By 'objects', we mean the things that caused the problem or dispute. For example, in a case about a power surge caused by a magpie building a nest on an electricity pole,117 the objects include 'magpie', 'nest', and 'electricity pole'. In a case about an accident in which a Renault car collided with a moped,118 the objects include 'Renault' and 'moped'. In a dispute about an apartment infested with cockroaches,119 the objects include 'apartment' and 'cockroaches'.
'Objects' include more than just physical things. For example, 'a speech' (the object) might have caused a slander; the object 'an oral contract' might have caused a business dispute; the object 'excessive speed' might have caused a collision; and the object 'accidental death' might have led to an insurance claim.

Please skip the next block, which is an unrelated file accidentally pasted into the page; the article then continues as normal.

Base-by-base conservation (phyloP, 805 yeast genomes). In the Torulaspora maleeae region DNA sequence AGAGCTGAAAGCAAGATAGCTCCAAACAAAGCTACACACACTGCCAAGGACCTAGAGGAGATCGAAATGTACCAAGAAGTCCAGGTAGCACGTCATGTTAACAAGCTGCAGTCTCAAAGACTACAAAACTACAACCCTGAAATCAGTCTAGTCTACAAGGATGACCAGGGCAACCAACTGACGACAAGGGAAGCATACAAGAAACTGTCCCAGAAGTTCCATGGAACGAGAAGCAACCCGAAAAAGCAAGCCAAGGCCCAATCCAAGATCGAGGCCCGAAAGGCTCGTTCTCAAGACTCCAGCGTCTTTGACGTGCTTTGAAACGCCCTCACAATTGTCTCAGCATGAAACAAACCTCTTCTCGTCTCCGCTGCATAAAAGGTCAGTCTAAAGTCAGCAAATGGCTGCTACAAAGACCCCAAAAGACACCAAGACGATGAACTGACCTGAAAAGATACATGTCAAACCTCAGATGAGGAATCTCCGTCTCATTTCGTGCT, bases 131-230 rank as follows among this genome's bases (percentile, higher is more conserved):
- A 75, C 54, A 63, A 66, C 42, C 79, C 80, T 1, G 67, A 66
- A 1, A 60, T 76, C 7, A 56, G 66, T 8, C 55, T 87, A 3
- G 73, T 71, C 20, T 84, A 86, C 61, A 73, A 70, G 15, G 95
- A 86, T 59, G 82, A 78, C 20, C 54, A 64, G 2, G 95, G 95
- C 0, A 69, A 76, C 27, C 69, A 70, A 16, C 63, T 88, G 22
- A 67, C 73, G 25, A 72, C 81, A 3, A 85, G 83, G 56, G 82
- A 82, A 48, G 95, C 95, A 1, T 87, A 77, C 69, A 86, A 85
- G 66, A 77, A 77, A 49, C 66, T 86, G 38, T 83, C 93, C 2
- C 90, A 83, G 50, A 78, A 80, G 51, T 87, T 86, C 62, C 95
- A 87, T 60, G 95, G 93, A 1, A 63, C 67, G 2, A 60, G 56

For now, do not worry about how specifically you describe the objects and subjects; you will raise and lower the specificity later.120
Table 19: Objects (examples)
Listing 'objects' will supply a list of keywords you can use to find similar cases (Step 4), which will lead you to more information about the relevant legal concepts. Listing the objects may also help you to identify the:
117 Catriona Cook et al, Laying Down the Law (6th ed, 2005) 296.
118 David Stott, Legal Research (1993) 9.
119 Christopher G Wren and Jill Robinson Wren, The Legal Research Manual: A Game Plan for Legal Research and Analysis (1983) 33.
120 See Step 4.